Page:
William Zachry, vice president of risk management at supermarket operator Safeway Inc. in Pleasanton, Calif., said he’s hopeful the Washington medical treatment guidelines will become the standard for opioid regulation in California and other states.
“I strongly believe that if California and the other states adopt the treatment guidelines that have already been established in the state of Washington, it will be easier for implementation throughout the United States to have just one set of guidelines instead of having (varying) sets of guidelines trying to control opioids,” Mr. Zachry said.
In addition to workers compensation regulatory efforts, a bill introduced in the California Senate in February aims to bolster the state’s prescription drug monitoring program and help identify problematic opioid prescriptions.
Another Senate bill on the table could go further to help curb opioid abuse in workers comp and California’s overall health care system.
Introduced in January, this legislation would require coroners to file a report when they think a death is caused by prescription drug use.
The measure the Senate unveiled in February would establish a state fund to pay for the Controlled Substance Utilization Review and Evaluation System, known as CURES.
The database, operated by the California Department of Justice, allows physicians, pharmacists and other providers to see whether a patient already has prescriptions for controlled substances, before they issue a new prescription for such medications. The state’s pharmacists and clinics are required to submit prescription information into the database but doctors that dispense prescriptions from their offices do not.
However, the controlled substance review system may be taken down in July because it does not have an operational budget, according to a January report from the Oakland-based California Workers’ Compensation Institute.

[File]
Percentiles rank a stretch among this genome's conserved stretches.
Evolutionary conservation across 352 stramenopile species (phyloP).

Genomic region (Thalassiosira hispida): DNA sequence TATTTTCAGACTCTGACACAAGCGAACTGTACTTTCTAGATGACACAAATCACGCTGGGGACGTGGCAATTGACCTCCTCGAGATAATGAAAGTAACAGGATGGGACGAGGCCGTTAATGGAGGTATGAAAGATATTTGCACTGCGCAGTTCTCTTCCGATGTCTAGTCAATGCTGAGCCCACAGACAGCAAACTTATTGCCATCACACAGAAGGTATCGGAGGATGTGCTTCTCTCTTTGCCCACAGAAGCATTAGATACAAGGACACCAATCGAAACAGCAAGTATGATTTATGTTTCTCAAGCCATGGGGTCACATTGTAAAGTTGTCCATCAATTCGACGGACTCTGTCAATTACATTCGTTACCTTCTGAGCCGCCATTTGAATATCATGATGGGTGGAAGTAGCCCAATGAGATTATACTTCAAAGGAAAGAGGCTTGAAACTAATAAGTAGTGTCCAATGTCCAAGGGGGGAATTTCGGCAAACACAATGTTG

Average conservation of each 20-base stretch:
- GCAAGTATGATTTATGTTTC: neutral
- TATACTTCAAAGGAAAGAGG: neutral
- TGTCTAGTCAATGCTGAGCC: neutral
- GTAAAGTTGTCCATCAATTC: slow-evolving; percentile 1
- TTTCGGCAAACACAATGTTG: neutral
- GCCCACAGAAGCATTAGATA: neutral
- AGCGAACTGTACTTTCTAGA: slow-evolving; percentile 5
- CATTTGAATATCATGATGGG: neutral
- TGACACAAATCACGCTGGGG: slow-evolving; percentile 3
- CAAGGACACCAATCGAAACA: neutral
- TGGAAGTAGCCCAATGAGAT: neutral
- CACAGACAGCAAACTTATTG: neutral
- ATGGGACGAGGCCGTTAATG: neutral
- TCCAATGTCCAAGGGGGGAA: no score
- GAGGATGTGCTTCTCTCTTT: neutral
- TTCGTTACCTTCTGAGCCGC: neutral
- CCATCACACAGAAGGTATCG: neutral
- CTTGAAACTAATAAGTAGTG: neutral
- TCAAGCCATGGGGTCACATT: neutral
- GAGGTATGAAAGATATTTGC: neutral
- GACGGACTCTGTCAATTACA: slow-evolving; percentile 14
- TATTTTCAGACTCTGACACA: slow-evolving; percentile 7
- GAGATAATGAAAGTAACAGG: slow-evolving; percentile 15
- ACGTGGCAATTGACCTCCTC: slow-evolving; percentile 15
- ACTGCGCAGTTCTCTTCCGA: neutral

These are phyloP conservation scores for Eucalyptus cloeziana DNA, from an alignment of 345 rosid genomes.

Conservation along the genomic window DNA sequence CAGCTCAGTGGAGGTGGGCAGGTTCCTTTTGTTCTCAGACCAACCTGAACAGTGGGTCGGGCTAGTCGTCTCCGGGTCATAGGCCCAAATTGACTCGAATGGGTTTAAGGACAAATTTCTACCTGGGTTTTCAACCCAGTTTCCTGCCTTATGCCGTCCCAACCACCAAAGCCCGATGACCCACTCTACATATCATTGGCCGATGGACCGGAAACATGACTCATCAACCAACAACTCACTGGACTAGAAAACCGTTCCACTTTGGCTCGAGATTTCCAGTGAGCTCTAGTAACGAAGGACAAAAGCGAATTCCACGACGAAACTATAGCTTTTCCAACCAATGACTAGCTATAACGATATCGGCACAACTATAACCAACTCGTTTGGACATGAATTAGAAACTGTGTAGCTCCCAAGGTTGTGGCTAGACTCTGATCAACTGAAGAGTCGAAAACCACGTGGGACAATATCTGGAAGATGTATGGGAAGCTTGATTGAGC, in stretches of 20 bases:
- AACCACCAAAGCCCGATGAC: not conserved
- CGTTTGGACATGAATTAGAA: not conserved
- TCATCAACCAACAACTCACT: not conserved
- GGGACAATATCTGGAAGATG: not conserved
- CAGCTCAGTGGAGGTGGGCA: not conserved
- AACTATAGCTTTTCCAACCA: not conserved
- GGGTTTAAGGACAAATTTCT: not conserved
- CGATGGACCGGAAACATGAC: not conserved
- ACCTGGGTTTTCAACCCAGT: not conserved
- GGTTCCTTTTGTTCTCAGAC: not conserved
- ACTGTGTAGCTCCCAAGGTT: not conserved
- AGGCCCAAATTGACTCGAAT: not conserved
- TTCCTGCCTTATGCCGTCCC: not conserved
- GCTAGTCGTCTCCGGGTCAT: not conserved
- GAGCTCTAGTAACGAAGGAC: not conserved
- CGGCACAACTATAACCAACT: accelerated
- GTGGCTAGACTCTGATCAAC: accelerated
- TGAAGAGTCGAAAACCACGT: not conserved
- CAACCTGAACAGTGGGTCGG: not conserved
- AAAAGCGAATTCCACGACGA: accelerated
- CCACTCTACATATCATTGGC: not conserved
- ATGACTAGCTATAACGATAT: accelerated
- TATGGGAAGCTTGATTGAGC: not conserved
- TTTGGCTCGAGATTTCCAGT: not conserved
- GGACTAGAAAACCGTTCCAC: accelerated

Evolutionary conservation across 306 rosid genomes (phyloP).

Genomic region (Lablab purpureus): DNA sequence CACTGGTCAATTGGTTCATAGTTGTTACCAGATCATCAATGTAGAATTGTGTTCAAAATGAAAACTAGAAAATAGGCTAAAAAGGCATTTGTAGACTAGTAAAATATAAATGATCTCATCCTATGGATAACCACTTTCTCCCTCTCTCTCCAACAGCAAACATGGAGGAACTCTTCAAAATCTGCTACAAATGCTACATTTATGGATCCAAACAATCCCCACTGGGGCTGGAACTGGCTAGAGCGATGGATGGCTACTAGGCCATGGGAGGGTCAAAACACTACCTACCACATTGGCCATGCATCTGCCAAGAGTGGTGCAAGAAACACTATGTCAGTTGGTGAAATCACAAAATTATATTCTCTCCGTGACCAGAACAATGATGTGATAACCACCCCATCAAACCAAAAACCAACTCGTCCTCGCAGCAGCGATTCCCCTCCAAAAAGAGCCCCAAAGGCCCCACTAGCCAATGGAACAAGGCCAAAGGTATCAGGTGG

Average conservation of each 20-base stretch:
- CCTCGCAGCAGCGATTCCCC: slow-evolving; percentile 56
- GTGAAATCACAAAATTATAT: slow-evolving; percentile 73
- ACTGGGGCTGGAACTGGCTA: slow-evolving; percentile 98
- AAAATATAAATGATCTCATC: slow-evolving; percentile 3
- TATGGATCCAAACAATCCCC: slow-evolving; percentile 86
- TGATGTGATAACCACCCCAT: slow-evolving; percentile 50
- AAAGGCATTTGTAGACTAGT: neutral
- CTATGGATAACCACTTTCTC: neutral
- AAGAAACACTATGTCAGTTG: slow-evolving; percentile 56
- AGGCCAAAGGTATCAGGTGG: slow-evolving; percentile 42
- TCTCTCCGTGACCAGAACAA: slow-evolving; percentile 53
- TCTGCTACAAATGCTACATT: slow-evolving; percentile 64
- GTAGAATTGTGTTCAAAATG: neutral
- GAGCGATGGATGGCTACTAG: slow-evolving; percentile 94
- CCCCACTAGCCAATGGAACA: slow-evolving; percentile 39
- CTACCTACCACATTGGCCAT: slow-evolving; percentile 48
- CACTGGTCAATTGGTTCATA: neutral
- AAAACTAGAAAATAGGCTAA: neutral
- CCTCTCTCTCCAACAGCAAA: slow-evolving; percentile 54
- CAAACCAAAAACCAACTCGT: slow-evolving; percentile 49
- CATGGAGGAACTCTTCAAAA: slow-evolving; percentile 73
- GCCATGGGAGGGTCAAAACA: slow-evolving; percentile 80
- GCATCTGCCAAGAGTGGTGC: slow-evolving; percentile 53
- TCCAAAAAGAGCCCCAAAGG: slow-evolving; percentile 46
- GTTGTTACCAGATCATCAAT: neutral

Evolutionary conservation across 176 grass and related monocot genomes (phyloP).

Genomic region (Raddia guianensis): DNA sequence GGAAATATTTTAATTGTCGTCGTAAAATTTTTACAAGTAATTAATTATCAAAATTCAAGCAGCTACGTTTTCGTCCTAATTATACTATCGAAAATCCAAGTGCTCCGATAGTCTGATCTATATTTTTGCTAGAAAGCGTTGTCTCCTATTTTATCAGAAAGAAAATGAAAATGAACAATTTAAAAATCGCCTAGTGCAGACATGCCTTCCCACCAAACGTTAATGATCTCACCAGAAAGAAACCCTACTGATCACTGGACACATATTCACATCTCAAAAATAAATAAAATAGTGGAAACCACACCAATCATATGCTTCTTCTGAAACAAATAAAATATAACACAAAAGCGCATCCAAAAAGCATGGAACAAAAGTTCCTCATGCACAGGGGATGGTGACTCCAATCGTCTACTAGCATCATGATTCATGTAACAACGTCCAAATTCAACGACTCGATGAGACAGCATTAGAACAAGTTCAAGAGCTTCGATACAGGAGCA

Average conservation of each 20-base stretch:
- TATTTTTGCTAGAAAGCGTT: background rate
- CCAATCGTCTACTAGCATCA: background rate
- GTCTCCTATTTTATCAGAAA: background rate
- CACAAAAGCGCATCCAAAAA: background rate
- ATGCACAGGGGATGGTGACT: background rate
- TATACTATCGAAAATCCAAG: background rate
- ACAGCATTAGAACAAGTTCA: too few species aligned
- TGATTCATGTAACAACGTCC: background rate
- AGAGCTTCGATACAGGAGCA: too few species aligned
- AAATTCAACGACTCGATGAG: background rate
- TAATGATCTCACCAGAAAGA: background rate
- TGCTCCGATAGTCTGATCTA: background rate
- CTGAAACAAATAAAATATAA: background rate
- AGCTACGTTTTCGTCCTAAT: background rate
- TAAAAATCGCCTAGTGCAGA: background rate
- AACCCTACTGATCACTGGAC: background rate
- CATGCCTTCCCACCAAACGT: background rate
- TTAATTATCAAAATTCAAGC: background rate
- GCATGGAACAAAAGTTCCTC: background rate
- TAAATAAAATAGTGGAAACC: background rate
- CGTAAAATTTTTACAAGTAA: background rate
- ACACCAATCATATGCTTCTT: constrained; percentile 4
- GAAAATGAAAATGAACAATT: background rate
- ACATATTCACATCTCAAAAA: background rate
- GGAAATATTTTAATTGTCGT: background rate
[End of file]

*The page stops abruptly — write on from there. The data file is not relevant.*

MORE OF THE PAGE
That report estimated that California’s workers comp system could save $57.2 million in prescription drug costs by keeping the controlled substance review database running and allowing third-party payers to access it.
Institute President Alex Swedlow said the database could be a critical component of the state’s efforts to curb prescription drug abuse.
“Payers in workers comp have a very limited view about the total medications that are being delivered to the injured workers under their review,” Mr. Swedlow said.
Mark Sektnan, president of the Sacramento-based Association of California Insurance Cos., said the industry group hopes that the state will renew funding for the database and make the program mandatory for medical providers.
“Right now, it’s a voluntary program, so it tends not to be very robust,” Mr. Sektnan said. “So the information’s not very good. We need everybody to participate, and everybody needs to use the system.”
During last month’s legislative hearing, Mr. Jones said insurers have offered to help pay for the prescription drug database, if physicians are required to report when they dispense prescriptions through their offices, rather than through a pharmacy.
“I think that’s fair,” Mr. Jones said. “If employers are going to pay through their insurance premiums for CURES, we need to make sure that CURES is complete and robust and provides full information.”